Grand Prix and Gold Lion trophies are awarded to the best commercials.
It's probably not cool to admit that one enjoys the occasional commercial, but you know, screw it. I do.
Clever, playful storytelling? Glossy imagery? Cutting-edge post-production techniques?
If people are allowed to groove on the films of Michael Bay and Len Wiseman, I can take pleasure in Wes Anderson's American Express spot and that lovely old Maxell ad where people get the lyrics to The Israelites wrong because they're hearing it on a substandard cassette recording.
This is my way of telling you that it's entirely okay to check out The World's Best Commercials: The 2008 Cannes Lions Ad Awards, playing at the Bloor Cinema this week. In fact, it's more than okay; it's downright relevant. The conventional television spot is at a crossroads, and it's fascinating to see creative directors negotiate that crossroads.
Say you're selling ... oh, it doesn't matter anymore. Do you make your spot complex, or simple? Do you shoot in widescreen, or fill the frame? (And is the frame 16:9, or 4:3?) Are you trying to push a product, or a lifestyle associated with a product? Do you even want to mention the product at all, or should you go the Mr. Plow route?
Directors are torn between coming up with a single, vivid image to make people speeding through the ad breaks stop and roll back (I'll unfailingly rewind if I glimpse a dog) or coming up with something defiantly slow and weird, the better to go viral on YouTube. Both extremes are represented, as well as everything in between, in this year's crop of spots.
In the "don't mention the product" category, we have exquisite UK-produced spots from Sony and Carling, and a sweet little Christmas thing from JC Penney in the US - and an hysterical Budweiser spot called "Swear Jar" that demonstrates, once again, how easy it is to score laughs with a few well-placed (and well-bleeped) obscenities.
The obligatory celebrity presence is provided by Martin Scorsese, who turns up directing a lost Hitchcock script - sort of - for Freixenet, and in an AT&T spot that riffs on his American Express commercial from a few years back ... or rips it off, depending on your tolerance for in-jokes about Marty the auteur.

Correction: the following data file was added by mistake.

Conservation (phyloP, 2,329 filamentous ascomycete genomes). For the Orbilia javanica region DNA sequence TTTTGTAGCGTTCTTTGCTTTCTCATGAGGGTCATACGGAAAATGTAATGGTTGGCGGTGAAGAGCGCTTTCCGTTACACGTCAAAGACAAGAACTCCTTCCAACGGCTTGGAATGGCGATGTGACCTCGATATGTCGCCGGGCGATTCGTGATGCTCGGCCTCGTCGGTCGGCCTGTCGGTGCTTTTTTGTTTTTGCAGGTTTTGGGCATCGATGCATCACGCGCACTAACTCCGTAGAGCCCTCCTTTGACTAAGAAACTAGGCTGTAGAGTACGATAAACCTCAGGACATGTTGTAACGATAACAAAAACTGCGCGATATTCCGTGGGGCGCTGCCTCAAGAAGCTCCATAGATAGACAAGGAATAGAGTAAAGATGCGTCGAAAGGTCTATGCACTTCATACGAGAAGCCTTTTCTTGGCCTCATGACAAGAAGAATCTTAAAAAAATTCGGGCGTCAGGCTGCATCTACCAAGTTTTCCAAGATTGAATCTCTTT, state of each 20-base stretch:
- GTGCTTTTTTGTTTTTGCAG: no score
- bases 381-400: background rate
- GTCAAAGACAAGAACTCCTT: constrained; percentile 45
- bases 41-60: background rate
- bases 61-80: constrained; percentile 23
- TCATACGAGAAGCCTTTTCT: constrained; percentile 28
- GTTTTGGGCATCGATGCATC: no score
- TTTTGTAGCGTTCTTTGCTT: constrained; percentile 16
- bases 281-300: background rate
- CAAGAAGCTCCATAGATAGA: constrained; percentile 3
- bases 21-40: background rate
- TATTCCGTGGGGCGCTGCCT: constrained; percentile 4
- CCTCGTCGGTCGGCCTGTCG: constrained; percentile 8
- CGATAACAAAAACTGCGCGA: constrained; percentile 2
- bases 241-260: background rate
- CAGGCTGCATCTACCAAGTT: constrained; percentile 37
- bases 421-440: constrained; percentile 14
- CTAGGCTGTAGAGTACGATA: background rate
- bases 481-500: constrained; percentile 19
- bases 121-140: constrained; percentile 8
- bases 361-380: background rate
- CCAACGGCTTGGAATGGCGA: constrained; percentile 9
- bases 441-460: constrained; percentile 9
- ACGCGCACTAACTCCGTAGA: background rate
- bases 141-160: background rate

Microsoft's multi-level Halo 3 campaign keeps popping up throughout the program - both its TV spots and internet video clips made the grade - and Skittles make more than one appearance, in a campaign that seeks to inform us of the candy's tragic, surreal qualities. (Sure, why not?)
This year's collection takes the odd choice of foregrounding Canadian-produced spots, rather than letting them pop up in their rightful place among the other winners. Which is kind of weird, since it's always been kind of thrilling, in reels past, to see a familiar homegrown spot turn up amidst the Brazilian or Australian ads, competing on its own terms rather than being separated from the pack. Maybe they're up front so we won't have a chance to skip past them.
Oh, yeah: The Oscars are coming up. (The Bloor's got them, too, in a live screening presented by NOW. It's free to members, and memberships will be available at the door for just three bucks. The doors open at 7 pm.)
I know I'm supposed to offer a bunch of predictions about which way the Academy will go on this prize and that, but honestly, I really have no idea.
Speaking only for myself, I'd really like to see Slumdog Millionaire walk off with everything available to it, but given the aggressive whispering campaign against it - someone's attempt to make The Reader look respectable, evidently - I can't be sure that will happen.
Come back Sunday night to follow the action as we liveblog it for your entertainment. Because that's what we're here for, really.